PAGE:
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Rejuvenating our home while staying at home

Alexandra Wells

At the beginning of 2020, COVID-19 riddled the world. Everyone has been told to stay inside, retailers have closed, and hospitals have prepared for the worst. Through all this negativity and great devastation, there have been some positive outcomes from COVID-19. The world has had time to breathe and replenish. The Venice canals became clear for the first time in some people’s lifetimes, the Himalayas are now visible for residents – now, how has the Gold Coast been impacted

On the Gold Coast there are several different organisations, businesses and grants that have been put into place to create a sustainable society. Organisations such as; Envirotech (which is based on the Southern Gold Coast), Climate Wave Enterprises, Tweed Eco Cruises and the Coastal Community Engagement program. Additionally, businesses and organisations such as the Currumbin RSL and the Gold Coast Airport have programs put in place to reduce their carbon footprint and create an environmentally sustainable workplace.

These organisations are the focal point for how this story will be executed. Each one will have an individual section, whether it be water eco-systems, pollution and how they are going to deal with this in the future. The Coast Community Engagement program will give the public an insight on how their coast and beach care have been impacted by the novel COVID-19. The Coastcare would usually involve the “protecting sea turtle sites, construction of interpretative trails, and monitoring of the sea dragon, grey nurse shark and seagrass”. (Gold Coast City Council, 2020). This then follows into their CoastEd program, which connects and educates students on their coastal surroundings. Currumbin RSL is supported by EarthCheck, an advisory group for travel and tourism. “We have helped businesses, communities and governments to deliver clean, safe, prosperous and healthy destinations for travellers to visit, live, work and play,” (EarthCheck, 2020). The Tweed Eco Cruises, is a service that runs along the NSW Northern Rivers. They aim to protect their natural amphitheatre, which resides along the Tweed Valley, (also known as one of three bio-diverse regions in Australia). “We aim to inspire and assist other local businesses within our region to protect and promote our pristine natural environment, the Tweed through the provision of unique and educational activities with a minimal environmental footprint and sustainable operations,” (Tweed Eco Cruises, 2020).

These different organisations will be able to give a perspective on the water eco-system, the flora and fauna, and overall pollution that has been minimized during the past couple of months. This will give the Gold Coast an opportunity to see how they have impacted their environment and bring a little positivity when our community needs it most.

When going deeper into this investigation, all organisations will be asked how they can continue this once the pandemic is over. If they are going to implement new strategies to help improve the state of our environment, to the extent that the virus has. Whether it be making earth-hour something the entire community abides by, gaining public attraction to the beach and coastal care planes, (sand-dunning, tree planting, keeping an eye on our eco-systems and giving them what they need to survive and thrive). The organisations listed above will be able to give their individual opinion and strategies on how they are going to move forward after COVID-19.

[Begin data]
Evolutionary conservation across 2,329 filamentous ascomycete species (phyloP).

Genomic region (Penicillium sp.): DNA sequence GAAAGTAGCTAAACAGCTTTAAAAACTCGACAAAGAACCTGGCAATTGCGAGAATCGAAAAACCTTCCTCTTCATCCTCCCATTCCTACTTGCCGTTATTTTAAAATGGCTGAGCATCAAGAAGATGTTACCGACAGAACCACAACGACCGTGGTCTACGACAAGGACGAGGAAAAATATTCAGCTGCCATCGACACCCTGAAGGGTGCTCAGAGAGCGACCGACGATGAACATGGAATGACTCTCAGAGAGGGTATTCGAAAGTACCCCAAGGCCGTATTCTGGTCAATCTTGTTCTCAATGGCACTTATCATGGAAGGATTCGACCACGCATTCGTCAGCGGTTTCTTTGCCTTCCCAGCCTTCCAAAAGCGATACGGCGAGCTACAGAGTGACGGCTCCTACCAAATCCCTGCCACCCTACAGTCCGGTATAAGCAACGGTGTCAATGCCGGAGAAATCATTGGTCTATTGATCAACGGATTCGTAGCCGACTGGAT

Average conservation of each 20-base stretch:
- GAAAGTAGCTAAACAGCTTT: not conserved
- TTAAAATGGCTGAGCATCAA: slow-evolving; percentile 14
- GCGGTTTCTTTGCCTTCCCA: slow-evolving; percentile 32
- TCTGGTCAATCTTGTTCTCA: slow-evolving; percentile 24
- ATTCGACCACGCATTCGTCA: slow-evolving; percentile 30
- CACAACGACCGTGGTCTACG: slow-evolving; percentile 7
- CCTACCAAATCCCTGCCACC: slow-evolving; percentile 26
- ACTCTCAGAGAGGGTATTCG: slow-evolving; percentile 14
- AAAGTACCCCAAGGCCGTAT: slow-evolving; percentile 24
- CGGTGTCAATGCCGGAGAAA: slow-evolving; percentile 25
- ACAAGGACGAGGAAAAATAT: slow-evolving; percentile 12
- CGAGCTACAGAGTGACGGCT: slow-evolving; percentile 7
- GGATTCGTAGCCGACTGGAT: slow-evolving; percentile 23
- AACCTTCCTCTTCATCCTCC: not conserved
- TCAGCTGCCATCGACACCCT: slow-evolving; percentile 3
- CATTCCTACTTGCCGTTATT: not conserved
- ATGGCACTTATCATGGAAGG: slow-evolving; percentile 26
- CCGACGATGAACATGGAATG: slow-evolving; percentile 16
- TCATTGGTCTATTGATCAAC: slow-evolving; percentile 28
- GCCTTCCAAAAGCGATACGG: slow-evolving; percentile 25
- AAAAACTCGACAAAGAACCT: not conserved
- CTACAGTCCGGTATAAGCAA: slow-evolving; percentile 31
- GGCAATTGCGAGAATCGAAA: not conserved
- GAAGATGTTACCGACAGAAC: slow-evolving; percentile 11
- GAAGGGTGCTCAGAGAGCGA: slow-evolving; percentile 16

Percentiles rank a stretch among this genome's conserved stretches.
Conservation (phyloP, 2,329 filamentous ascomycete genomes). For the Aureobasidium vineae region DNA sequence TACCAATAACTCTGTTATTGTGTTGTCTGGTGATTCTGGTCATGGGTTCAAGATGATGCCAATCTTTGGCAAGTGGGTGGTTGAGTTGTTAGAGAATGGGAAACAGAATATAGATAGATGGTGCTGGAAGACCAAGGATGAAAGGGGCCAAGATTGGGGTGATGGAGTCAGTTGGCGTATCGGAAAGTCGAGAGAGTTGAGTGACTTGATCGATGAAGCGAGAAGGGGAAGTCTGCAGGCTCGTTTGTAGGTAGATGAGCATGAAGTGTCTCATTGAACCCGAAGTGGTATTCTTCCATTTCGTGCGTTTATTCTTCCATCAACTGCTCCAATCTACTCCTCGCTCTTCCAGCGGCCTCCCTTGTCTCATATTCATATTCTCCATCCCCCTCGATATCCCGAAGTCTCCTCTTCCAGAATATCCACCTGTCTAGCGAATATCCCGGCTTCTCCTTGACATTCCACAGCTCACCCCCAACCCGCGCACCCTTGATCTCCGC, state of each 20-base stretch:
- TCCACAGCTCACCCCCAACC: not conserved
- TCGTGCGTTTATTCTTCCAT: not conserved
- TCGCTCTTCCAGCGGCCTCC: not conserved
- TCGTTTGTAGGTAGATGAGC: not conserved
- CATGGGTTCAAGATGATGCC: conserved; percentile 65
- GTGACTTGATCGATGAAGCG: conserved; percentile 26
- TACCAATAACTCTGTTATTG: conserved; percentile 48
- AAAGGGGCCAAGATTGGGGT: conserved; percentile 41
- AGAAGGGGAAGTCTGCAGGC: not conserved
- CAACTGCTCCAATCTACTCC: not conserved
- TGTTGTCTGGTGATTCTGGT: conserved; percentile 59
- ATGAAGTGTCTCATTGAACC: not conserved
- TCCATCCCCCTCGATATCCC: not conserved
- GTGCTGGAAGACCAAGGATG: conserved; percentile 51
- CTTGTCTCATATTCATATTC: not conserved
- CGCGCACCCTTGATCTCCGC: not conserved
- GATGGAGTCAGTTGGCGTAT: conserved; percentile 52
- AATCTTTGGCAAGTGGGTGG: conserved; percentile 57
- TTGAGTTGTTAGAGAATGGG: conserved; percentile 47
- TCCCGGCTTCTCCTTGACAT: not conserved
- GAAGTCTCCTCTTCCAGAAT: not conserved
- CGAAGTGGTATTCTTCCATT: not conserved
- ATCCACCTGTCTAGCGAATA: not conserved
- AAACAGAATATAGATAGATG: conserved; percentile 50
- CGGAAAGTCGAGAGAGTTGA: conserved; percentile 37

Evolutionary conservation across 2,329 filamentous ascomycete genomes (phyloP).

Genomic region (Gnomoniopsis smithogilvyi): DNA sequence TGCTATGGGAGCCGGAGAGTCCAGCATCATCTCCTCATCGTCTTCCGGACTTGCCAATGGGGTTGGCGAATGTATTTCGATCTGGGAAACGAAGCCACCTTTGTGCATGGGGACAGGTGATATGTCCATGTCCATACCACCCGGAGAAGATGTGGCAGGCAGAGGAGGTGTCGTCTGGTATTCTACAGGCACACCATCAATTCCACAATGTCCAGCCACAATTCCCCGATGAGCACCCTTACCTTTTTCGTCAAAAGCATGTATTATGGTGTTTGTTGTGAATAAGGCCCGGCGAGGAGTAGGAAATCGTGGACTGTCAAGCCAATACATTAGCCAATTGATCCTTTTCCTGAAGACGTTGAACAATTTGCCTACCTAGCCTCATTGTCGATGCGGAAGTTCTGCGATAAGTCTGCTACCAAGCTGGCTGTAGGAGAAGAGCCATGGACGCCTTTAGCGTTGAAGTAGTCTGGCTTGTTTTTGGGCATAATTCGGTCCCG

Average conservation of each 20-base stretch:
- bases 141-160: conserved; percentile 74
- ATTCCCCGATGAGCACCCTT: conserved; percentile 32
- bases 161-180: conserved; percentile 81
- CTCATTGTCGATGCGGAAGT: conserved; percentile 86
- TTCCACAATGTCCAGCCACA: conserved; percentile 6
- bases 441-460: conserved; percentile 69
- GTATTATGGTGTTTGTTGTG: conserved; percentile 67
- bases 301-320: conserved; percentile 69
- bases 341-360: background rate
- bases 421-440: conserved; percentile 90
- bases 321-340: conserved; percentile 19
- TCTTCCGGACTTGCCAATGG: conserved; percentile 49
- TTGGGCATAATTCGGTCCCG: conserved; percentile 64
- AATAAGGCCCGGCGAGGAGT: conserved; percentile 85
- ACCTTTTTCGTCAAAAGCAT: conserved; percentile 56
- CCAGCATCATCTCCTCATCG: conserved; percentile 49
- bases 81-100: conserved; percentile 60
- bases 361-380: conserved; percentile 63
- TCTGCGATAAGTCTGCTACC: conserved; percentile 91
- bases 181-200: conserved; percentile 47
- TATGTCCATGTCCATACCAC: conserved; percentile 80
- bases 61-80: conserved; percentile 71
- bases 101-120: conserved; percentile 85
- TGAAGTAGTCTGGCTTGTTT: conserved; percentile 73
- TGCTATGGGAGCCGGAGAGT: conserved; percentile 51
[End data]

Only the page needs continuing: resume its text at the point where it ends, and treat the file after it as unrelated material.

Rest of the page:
This novel virus has taken the world by storm. Millions of lives have been affected, their livelihoods have changed. Both their physical and mental state of mind has been altered by this pandemic. Stories like the Himalayas and the Venice canals will give them some hope that when this ends, they have done something that could never have been done without this crisis. It brings light to the fact they have replenished extremely important eco-systems. This will also make them realise how important their carbon footprint is and bring awareness to changing their usual habits to a greener option.

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About the Social Impact Projects

The Griffith University Social Impact Projects address five significant social justice issues faced by vulnerable communities. Expanding on the work done by Project Safe Space, and Project Open Doors, the Griffith University Social Impact Projects bring Community Partners, students and the University together to work collaboratively in the innovative solution design sprints. Initially designed to address Mental Health and Wellbeing of Griffith students, we soon realised this was a much larger issue intersecting across a number of social justice issues for students and the wider community. The Social Impact Projects aim to contribute in some small way to improving these social issues.